Sign up ×
Stack Overflow is a community of 4.7 million programmers, just like you, helping each other. Join them; it only takes a minute:
select a.Name from rat. Assessment a where a.AssessmentId = '3'
select a.Name from rat. Assessment a where a.AssessmentId = 3

whats the difference performance wise ? is it slow for the first one ?

How can i know if sql server has casted the the column or value to match the the column type or value type ?

I saw the execution plan. cant understand much.

share|improve this question

closed as not a real question by Oded, bluefeet, Ragunath Jawahar, cpilko, C. A. McCann Nov 8 '12 at 13:28

It's difficult to tell what is being asked here. This question is ambiguous, vague, incomplete, overly broad, or rhetorical and cannot be reasonably answered in its current form. For help clarifying this question so that it can be reopened, visit the help center.If this question can be reworded to fit the rules in the help center, please edit the question.

Try it. Compare the query plans. One assumes that the first does more work (convert a string to a number). – Oded Nov 7 '12 at 13:14
What do your own tests suggest? – Craig Nov 7 '12 at 13:14
It depends on the SQL implementation. But I would guess any SQL compiler will create the same expression tree for this. – phresnel Nov 7 '12 at 13:17
I guess i need to learn to see the query plans – Bilal Fazlani Nov 9 '12 at 2:54

3 Answers 3

up vote 1 down vote accepted

The first one requires type casting (assuming that AssessmentID is a numeric data type), which has its performance overhead. In this case it will be negligible, but in more complex queries there can be performance difference. In some cases, MySQL can't use index efficiently if it needs to do type casting.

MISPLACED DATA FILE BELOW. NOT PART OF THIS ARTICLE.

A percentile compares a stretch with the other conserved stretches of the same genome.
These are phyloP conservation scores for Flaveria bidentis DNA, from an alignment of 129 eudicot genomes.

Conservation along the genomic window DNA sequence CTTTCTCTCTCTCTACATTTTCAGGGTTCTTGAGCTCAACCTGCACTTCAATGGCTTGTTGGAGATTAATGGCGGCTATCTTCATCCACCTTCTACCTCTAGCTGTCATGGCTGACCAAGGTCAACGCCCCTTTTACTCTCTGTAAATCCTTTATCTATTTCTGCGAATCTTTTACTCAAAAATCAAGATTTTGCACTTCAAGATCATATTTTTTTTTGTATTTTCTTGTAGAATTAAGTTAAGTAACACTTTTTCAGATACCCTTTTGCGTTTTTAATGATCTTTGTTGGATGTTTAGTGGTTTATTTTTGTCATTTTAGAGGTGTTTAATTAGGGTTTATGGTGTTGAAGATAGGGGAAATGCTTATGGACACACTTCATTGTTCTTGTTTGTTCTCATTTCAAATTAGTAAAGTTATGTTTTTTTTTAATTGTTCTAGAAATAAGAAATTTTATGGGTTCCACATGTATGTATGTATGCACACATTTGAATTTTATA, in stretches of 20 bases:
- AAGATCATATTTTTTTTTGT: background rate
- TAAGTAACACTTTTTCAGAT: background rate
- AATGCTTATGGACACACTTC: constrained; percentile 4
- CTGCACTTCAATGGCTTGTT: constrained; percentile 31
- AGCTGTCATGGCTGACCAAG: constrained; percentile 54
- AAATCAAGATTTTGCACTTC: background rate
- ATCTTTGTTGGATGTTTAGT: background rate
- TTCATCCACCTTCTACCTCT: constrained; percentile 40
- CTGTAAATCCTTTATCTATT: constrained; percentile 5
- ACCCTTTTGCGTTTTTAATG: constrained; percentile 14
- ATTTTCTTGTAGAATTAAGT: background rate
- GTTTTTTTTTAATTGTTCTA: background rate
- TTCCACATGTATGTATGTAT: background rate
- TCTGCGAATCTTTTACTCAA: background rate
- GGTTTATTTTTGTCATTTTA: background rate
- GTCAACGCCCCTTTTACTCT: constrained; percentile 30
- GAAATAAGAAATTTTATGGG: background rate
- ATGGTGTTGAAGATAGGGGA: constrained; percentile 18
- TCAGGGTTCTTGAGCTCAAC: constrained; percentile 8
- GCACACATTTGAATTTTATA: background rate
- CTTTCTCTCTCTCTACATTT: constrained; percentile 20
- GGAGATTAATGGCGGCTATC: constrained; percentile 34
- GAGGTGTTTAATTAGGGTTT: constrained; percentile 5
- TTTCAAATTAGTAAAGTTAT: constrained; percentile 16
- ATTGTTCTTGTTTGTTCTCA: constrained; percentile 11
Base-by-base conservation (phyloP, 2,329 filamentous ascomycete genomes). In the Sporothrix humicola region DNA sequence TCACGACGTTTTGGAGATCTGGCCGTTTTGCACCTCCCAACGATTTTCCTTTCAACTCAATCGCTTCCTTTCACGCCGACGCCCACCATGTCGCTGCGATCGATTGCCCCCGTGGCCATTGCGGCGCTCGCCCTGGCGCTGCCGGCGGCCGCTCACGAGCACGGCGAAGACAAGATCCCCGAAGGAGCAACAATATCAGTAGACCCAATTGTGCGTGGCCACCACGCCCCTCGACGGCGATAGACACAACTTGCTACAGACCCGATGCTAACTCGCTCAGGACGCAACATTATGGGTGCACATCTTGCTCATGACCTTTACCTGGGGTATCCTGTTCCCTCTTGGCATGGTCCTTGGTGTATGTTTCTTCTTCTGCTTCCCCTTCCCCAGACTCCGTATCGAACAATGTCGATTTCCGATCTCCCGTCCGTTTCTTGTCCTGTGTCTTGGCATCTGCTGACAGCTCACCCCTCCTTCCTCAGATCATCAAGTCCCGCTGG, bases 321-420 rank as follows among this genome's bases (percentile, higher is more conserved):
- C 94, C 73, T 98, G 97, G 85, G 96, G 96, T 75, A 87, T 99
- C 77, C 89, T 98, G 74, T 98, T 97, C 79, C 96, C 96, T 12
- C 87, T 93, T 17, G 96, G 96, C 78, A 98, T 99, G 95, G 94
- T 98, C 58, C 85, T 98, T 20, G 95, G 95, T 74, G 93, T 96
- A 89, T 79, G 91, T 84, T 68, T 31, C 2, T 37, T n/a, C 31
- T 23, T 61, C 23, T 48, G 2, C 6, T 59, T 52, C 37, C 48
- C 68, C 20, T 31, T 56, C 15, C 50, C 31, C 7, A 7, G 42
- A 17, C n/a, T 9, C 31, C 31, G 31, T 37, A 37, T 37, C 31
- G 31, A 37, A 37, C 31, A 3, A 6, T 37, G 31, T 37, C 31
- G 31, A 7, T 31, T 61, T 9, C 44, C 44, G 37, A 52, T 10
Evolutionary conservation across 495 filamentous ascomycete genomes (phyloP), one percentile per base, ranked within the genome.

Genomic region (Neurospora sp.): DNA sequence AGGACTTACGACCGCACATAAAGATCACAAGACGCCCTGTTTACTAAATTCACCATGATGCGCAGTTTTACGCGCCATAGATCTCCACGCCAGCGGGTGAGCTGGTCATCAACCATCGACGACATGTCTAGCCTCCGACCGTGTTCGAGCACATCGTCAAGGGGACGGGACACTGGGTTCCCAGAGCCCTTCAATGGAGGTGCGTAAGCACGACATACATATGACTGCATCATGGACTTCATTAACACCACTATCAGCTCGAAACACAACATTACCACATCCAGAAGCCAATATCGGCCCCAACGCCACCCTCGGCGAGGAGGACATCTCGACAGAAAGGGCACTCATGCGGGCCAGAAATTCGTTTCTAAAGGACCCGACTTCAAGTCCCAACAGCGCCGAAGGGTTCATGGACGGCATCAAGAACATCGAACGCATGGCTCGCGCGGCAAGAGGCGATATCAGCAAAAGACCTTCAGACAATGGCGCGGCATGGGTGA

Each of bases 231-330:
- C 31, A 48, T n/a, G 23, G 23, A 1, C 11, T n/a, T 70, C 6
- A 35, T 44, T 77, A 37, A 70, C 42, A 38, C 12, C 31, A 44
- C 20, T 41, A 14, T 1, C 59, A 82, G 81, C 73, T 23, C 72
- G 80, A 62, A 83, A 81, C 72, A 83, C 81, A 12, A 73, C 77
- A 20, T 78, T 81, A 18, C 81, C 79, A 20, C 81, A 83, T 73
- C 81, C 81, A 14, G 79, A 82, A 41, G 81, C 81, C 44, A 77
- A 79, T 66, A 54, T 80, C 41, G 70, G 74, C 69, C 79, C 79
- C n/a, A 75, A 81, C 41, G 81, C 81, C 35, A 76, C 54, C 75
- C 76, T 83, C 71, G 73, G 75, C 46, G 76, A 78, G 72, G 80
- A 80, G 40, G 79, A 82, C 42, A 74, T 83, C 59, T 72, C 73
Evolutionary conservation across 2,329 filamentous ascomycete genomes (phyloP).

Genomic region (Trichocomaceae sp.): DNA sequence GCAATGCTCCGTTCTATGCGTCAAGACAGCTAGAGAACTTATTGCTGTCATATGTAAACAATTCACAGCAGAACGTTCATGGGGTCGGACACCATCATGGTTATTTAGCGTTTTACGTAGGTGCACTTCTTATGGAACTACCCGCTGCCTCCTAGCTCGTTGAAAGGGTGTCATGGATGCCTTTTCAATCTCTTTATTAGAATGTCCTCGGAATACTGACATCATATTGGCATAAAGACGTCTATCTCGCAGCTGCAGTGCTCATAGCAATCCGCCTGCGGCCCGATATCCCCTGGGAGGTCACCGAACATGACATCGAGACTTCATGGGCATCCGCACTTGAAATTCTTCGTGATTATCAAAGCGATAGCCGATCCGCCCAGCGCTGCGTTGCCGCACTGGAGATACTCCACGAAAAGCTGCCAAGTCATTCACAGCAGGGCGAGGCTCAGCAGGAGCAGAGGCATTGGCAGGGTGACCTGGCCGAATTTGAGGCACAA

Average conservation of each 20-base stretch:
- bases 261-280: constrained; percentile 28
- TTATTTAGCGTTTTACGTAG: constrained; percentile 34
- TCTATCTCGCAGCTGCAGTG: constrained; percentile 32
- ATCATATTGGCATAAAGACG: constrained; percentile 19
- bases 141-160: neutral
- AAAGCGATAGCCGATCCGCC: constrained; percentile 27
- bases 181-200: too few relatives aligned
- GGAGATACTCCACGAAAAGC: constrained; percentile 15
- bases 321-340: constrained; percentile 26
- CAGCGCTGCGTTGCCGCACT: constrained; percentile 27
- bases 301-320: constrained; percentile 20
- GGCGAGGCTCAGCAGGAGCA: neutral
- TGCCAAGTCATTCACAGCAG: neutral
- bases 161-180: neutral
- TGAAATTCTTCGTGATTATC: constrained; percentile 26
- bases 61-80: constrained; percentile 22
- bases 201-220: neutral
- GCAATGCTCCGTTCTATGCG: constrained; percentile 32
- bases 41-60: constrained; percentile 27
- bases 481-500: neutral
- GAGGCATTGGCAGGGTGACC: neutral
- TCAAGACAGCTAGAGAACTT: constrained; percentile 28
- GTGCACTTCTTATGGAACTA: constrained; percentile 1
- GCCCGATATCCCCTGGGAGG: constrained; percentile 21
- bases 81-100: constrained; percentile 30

share|improve this answer

That's not easy to say without knowing which database you use, what the involved types are.

Many databases try to convert/cast constant types to the column type once so they don't have to do it when they read each row from disk. But there is no guarantee that this happens, when it happens.

But not every database tries to match types. So for some of them, you will get an error or you won't get any results (because a number isn't a string, so the query doesn't really match anything).

share|improve this answer
This is sql server 2008 express. Will it try to typecast ? – Bilal Fazlani Nov 7 '12 at 13:16
@bilalfazlani: I'm not using Microsoft products. – Aaron Digulla Nov 7 '12 at 13:19

although this both works but if the data type of AssessmentID is numeric, the second query is faster because there is no casting required while the first one requires the server to cast the value first into numeric.

share|improve this answer

Not the answer you're looking for? Browse other questions tagged or ask your own question.